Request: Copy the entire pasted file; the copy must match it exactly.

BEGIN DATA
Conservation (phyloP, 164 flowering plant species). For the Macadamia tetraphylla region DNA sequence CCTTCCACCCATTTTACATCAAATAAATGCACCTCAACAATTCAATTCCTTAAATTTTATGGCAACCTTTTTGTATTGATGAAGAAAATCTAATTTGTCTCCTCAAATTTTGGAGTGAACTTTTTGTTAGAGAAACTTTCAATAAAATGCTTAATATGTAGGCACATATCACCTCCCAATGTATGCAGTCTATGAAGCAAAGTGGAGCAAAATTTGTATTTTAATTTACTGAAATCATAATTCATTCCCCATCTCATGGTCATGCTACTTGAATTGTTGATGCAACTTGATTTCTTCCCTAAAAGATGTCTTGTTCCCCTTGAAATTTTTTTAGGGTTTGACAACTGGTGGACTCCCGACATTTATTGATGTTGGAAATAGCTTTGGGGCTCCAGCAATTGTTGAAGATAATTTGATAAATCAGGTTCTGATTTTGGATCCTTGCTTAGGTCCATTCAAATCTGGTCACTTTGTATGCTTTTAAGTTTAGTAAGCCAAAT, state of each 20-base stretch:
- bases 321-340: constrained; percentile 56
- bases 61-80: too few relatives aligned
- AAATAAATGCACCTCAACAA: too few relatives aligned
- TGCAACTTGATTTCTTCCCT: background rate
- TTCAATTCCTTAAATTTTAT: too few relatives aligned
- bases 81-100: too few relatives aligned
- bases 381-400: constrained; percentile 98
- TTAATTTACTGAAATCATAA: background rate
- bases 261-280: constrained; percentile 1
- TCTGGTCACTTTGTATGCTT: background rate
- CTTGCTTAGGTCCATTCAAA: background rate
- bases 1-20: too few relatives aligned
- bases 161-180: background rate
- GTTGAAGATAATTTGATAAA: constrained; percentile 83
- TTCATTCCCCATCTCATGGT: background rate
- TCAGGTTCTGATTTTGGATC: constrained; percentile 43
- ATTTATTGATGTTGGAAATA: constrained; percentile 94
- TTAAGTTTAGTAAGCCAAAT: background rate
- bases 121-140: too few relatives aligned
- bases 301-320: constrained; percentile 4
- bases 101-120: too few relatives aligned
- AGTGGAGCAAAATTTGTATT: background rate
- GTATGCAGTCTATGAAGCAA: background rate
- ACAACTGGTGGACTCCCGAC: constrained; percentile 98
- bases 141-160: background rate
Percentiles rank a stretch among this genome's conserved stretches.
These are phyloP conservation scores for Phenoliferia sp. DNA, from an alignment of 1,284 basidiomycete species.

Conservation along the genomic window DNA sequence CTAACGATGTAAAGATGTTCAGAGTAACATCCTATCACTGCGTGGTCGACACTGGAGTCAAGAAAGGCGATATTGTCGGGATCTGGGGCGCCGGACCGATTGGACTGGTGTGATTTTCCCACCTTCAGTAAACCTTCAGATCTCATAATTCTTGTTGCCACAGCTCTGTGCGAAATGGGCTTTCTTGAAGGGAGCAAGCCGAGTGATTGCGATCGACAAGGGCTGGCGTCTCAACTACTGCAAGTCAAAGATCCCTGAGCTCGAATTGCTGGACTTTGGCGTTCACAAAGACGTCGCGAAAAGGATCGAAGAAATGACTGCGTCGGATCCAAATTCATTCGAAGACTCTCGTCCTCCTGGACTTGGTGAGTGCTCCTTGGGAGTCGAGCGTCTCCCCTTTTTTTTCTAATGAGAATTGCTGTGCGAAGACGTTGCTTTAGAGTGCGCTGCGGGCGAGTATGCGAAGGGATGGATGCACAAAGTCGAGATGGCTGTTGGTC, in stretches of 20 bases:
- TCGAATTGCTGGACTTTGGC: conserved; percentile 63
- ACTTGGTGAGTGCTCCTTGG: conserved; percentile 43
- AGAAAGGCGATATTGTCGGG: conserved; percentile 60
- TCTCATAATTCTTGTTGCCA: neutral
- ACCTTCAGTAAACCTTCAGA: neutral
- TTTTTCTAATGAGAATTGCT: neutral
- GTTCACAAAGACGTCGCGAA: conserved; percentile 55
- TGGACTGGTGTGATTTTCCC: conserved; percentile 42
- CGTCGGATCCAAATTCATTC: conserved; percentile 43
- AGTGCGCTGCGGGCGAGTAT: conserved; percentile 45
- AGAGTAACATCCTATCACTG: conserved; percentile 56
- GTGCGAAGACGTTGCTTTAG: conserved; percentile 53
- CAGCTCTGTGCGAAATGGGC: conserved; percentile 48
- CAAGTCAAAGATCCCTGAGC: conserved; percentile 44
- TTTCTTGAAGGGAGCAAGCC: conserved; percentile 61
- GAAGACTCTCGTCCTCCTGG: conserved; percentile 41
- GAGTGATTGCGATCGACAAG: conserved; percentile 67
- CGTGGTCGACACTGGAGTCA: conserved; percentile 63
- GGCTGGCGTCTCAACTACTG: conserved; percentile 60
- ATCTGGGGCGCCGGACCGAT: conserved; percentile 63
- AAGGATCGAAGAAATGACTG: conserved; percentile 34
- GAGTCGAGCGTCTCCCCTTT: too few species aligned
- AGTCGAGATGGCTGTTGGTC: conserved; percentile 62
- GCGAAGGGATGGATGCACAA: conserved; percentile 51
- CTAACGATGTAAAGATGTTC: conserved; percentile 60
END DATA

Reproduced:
Conservation (phyloP, 164 flowering plant species). For the Macadamia tetraphylla region DNA sequence CCTTCCACCCATTTTACATCAAATAAATGCACCTCAACAATTCAATTCCTTAAATTTTATGGCAACCTTTTTGTATTGATGAAGAAAATCTAATTTGTCTCCTCAAATTTTGGAGTGAACTTTTTGTTAGAGAAACTTTCAATAAAATGCTTAATATGTAGGCACATATCACCTCCCAATGTATGCAGTCTATGAAGCAAAGTGGAGCAAAATTTGTATTTTAATTTACTGAAATCATAATTCATTCCCCATCTCATGGTCATGCTACTTGAATTGTTGATGCAACTTGATTTCTTCCCTAAAAGATGTCTTGTTCCCCTTGAAATTTTTTTAGGGTTTGACAACTGGTGGACTCCCGACATTTATTGATGTTGGAAATAGCTTTGGGGCTCCAGCAATTGTTGAAGATAATTTGATAAATCAGGTTCTGATTTTGGATCCTTGCTTAGGTCCATTCAAATCTGGTCACTTTGTATGCTTTTAAGTTTAGTAAGCCAAAT, state of each 20-base stretch:
- bases 321-340: constrained; percentile 56
- bases 61-80: too few relatives aligned
- AAATAAATGCACCTCAACAA: too few relatives aligned
- TGCAACTTGATTTCTTCCCT: background rate
- TTCAATTCCTTAAATTTTAT: too few relatives aligned
- bases 81-100: too few relatives aligned
- bases 381-400: constrained; percentile 98
- TTAATTTACTGAAATCATAA: background rate
- bases 261-280: constrained; percentile 1
- TCTGGTCACTTTGTATGCTT: background rate
- CTTGCTTAGGTCCATTCAAA: background rate
- bases 1-20: too few relatives aligned
- bases 161-180: background rate
- GTTGAAGATAATTTGATAAA: constrained; percentile 83
- TTCATTCCCCATCTCATGGT: background rate
- TCAGGTTCTGATTTTGGATC: constrained; percentile 43
- ATTTATTGATGTTGGAAATA: constrained; percentile 94
- TTAAGTTTAGTAAGCCAAAT: background rate
- bases 121-140: too few relatives aligned
- bases 301-320: constrained; percentile 4
- bases 101-120: too few relatives aligned
- AGTGGAGCAAAATTTGTATT: background rate
- GTATGCAGTCTATGAAGCAA: background rate
- ACAACTGGTGGACTCCCGAC: constrained; percentile 98
- bases 141-160: background rate
Percentiles rank a stretch among this genome's conserved stretches.
These are phyloP conservation scores for Phenoliferia sp. DNA, from an alignment of 1,284 basidiomycete species.

Conservation along the genomic window DNA sequence CTAACGATGTAAAGATGTTCAGAGTAACATCCTATCACTGCGTGGTCGACACTGGAGTCAAGAAAGGCGATATTGTCGGGATCTGGGGCGCCGGACCGATTGGACTGGTGTGATTTTCCCACCTTCAGTAAACCTTCAGATCTCATAATTCTTGTTGCCACAGCTCTGTGCGAAATGGGCTTTCTTGAAGGGAGCAAGCCGAGTGATTGCGATCGACAAGGGCTGGCGTCTCAACTACTGCAAGTCAAAGATCCCTGAGCTCGAATTGCTGGACTTTGGCGTTCACAAAGACGTCGCGAAAAGGATCGAAGAAATGACTGCGTCGGATCCAAATTCATTCGAAGACTCTCGTCCTCCTGGACTTGGTGAGTGCTCCTTGGGAGTCGAGCGTCTCCCCTTTTTTTTCTAATGAGAATTGCTGTGCGAAGACGTTGCTTTAGAGTGCGCTGCGGGCGAGTATGCGAAGGGATGGATGCACAAAGTCGAGATGGCTGTTGGTC, in stretches of 20 bases:
- TCGAATTGCTGGACTTTGGC: conserved; percentile 63
- ACTTGGTGAGTGCTCCTTGG: conserved; percentile 43
- AGAAAGGCGATATTGTCGGG: conserved; percentile 60
- TCTCATAATTCTTGTTGCCA: neutral
- ACCTTCAGTAAACCTTCAGA: neutral
- TTTTTCTAATGAGAATTGCT: neutral
- GTTCACAAAGACGTCGCGAA: conserved; percentile 55
- TGGACTGGTGTGATTTTCCC: conserved; percentile 42
- CGTCGGATCCAAATTCATTC: conserved; percentile 43
- AGTGCGCTGCGGGCGAGTAT: conserved; percentile 45
- AGAGTAACATCCTATCACTG: conserved; percentile 56
- GTGCGAAGACGTTGCTTTAG: conserved; percentile 53
- CAGCTCTGTGCGAAATGGGC: conserved; percentile 48
- CAAGTCAAAGATCCCTGAGC: conserved; percentile 44
- TTTCTTGAAGGGAGCAAGCC: conserved; percentile 61
- GAAGACTCTCGTCCTCCTGG: conserved; percentile 41
- GAGTGATTGCGATCGACAAG: conserved; percentile 67
- CGTGGTCGACACTGGAGTCA: conserved; percentile 63
- GGCTGGCGTCTCAACTACTG: conserved; percentile 60
- ATCTGGGGCGCCGGACCGAT: conserved; percentile 63
- AAGGATCGAAGAAATGACTG: conserved; percentile 34
- GAGTCGAGCGTCTCCCCTTT: too few species aligned
- AGTCGAGATGGCTGTTGGTC: conserved; percentile 62
- GCGAAGGGATGGATGCACAA: conserved; percentile 51
- CTAACGATGTAAAGATGTTC: conserved; percentile 60